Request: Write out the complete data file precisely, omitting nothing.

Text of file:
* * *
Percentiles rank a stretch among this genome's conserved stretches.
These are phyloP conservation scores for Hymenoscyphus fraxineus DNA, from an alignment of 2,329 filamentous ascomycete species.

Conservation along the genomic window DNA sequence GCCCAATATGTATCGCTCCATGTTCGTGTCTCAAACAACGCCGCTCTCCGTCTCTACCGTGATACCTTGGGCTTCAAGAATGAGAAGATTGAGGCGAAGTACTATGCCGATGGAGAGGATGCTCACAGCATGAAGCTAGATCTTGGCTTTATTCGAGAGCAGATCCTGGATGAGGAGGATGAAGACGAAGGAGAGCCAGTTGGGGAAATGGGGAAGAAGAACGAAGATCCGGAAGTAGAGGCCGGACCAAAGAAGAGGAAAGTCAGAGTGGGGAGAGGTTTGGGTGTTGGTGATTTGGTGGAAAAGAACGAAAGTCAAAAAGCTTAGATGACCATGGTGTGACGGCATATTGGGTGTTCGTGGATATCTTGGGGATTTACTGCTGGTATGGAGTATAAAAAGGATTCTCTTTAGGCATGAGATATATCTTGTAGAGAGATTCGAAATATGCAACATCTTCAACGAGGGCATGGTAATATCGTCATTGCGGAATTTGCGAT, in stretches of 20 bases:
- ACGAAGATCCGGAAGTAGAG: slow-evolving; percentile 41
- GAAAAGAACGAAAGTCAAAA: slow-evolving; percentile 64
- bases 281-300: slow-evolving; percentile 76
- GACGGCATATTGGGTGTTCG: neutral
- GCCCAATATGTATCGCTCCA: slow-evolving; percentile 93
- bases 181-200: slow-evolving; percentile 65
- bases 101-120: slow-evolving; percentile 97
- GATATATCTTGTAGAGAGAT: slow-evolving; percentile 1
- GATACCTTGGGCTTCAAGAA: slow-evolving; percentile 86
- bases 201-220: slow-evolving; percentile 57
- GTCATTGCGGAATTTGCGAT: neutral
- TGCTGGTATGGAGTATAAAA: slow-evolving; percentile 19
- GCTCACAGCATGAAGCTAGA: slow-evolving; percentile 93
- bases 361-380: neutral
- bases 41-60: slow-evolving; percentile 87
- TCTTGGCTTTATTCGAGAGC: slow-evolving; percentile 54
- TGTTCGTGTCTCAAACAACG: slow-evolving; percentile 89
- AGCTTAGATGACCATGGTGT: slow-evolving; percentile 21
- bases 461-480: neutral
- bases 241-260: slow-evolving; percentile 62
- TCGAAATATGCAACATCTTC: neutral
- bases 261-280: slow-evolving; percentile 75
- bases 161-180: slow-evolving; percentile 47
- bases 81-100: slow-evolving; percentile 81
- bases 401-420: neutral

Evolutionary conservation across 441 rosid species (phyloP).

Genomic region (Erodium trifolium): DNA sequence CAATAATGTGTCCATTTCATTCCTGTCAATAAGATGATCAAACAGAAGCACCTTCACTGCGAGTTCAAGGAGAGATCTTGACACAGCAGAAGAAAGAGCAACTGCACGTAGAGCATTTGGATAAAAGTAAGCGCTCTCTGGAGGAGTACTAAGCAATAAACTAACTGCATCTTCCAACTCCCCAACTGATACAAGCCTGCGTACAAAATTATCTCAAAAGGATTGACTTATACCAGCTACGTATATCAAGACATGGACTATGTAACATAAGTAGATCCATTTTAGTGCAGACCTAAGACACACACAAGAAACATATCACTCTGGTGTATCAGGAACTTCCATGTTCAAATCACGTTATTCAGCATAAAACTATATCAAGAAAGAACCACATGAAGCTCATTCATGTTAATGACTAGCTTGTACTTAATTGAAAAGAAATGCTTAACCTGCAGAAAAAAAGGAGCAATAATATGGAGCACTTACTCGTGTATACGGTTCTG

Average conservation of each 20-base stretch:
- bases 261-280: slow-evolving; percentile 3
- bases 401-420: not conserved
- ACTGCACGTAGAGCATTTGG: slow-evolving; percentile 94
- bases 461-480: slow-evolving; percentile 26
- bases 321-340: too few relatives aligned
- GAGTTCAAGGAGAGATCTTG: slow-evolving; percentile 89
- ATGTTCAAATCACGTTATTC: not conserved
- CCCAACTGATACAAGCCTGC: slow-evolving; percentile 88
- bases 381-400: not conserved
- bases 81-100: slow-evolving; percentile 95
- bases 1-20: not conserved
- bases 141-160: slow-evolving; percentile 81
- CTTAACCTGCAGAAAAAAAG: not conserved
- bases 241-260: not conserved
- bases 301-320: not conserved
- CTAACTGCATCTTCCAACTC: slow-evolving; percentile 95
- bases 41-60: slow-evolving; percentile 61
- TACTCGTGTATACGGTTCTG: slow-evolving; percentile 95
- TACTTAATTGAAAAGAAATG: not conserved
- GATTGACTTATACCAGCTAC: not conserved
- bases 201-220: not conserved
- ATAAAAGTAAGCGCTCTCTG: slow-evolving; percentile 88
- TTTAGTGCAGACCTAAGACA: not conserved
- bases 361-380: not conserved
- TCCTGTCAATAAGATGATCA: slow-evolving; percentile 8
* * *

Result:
Percentiles rank a stretch among this genome's conserved stretches.
These are phyloP conservation scores for Hymenoscyphus fraxineus DNA, from an alignment of 2,329 filamentous ascomycete species.

Conservation along the genomic window DNA sequence GCCCAATATGTATCGCTCCATGTTCGTGTCTCAAACAACGCCGCTCTCCGTCTCTACCGTGATACCTTGGGCTTCAAGAATGAGAAGATTGAGGCGAAGTACTATGCCGATGGAGAGGATGCTCACAGCATGAAGCTAGATCTTGGCTTTATTCGAGAGCAGATCCTGGATGAGGAGGATGAAGACGAAGGAGAGCCAGTTGGGGAAATGGGGAAGAAGAACGAAGATCCGGAAGTAGAGGCCGGACCAAAGAAGAGGAAAGTCAGAGTGGGGAGAGGTTTGGGTGTTGGTGATTTGGTGGAAAAGAACGAAAGTCAAAAAGCTTAGATGACCATGGTGTGACGGCATATTGGGTGTTCGTGGATATCTTGGGGATTTACTGCTGGTATGGAGTATAAAAAGGATTCTCTTTAGGCATGAGATATATCTTGTAGAGAGATTCGAAATATGCAACATCTTCAACGAGGGCATGGTAATATCGTCATTGCGGAATTTGCGAT, in stretches of 20 bases:
- ACGAAGATCCGGAAGTAGAG: slow-evolving; percentile 41
- GAAAAGAACGAAAGTCAAAA: slow-evolving; percentile 64
- bases 281-300: slow-evolving; percentile 76
- GACGGCATATTGGGTGTTCG: neutral
- GCCCAATATGTATCGCTCCA: slow-evolving; percentile 93
- bases 181-200: slow-evolving; percentile 65
- bases 101-120: slow-evolving; percentile 97
- GATATATCTTGTAGAGAGAT: slow-evolving; percentile 1
- GATACCTTGGGCTTCAAGAA: slow-evolving; percentile 86
- bases 201-220: slow-evolving; percentile 57
- GTCATTGCGGAATTTGCGAT: neutral
- TGCTGGTATGGAGTATAAAA: slow-evolving; percentile 19
- GCTCACAGCATGAAGCTAGA: slow-evolving; percentile 93
- bases 361-380: neutral
- bases 41-60: slow-evolving; percentile 87
- TCTTGGCTTTATTCGAGAGC: slow-evolving; percentile 54
- TGTTCGTGTCTCAAACAACG: slow-evolving; percentile 89
- AGCTTAGATGACCATGGTGT: slow-evolving; percentile 21
- bases 461-480: neutral
- bases 241-260: slow-evolving; percentile 62
- TCGAAATATGCAACATCTTC: neutral
- bases 261-280: slow-evolving; percentile 75
- bases 161-180: slow-evolving; percentile 47
- bases 81-100: slow-evolving; percentile 81
- bases 401-420: neutral

Evolutionary conservation across 441 rosid species (phyloP).

Genomic region (Erodium trifolium): DNA sequence CAATAATGTGTCCATTTCATTCCTGTCAATAAGATGATCAAACAGAAGCACCTTCACTGCGAGTTCAAGGAGAGATCTTGACACAGCAGAAGAAAGAGCAACTGCACGTAGAGCATTTGGATAAAAGTAAGCGCTCTCTGGAGGAGTACTAAGCAATAAACTAACTGCATCTTCCAACTCCCCAACTGATACAAGCCTGCGTACAAAATTATCTCAAAAGGATTGACTTATACCAGCTACGTATATCAAGACATGGACTATGTAACATAAGTAGATCCATTTTAGTGCAGACCTAAGACACACACAAGAAACATATCACTCTGGTGTATCAGGAACTTCCATGTTCAAATCACGTTATTCAGCATAAAACTATATCAAGAAAGAACCACATGAAGCTCATTCATGTTAATGACTAGCTTGTACTTAATTGAAAAGAAATGCTTAACCTGCAGAAAAAAAGGAGCAATAATATGGAGCACTTACTCGTGTATACGGTTCTG

Average conservation of each 20-base stretch:
- bases 261-280: slow-evolving; percentile 3
- bases 401-420: not conserved
- ACTGCACGTAGAGCATTTGG: slow-evolving; percentile 94
- bases 461-480: slow-evolving; percentile 26
- bases 321-340: too few relatives aligned
- GAGTTCAAGGAGAGATCTTG: slow-evolving; percentile 89
- ATGTTCAAATCACGTTATTC: not conserved
- CCCAACTGATACAAGCCTGC: slow-evolving; percentile 88
- bases 381-400: not conserved
- bases 81-100: slow-evolving; percentile 95
- bases 1-20: not conserved
- bases 141-160: slow-evolving; percentile 81
- CTTAACCTGCAGAAAAAAAG: not conserved
- bases 241-260: not conserved
- bases 301-320: not conserved
- CTAACTGCATCTTCCAACTC: slow-evolving; percentile 95
- bases 41-60: slow-evolving; percentile 61
- TACTCGTGTATACGGTTCTG: slow-evolving; percentile 95
- TACTTAATTGAAAAGAAATG: not conserved
- GATTGACTTATACCAGCTAC: not conserved
- bases 201-220: not conserved
- ATAAAAGTAAGCGCTCTCTG: slow-evolving; percentile 88
- TTTAGTGCAGACCTAAGACA: not conserved
- bases 361-380: not conserved
- TCCTGTCAATAAGATGATCA: slow-evolving; percentile 8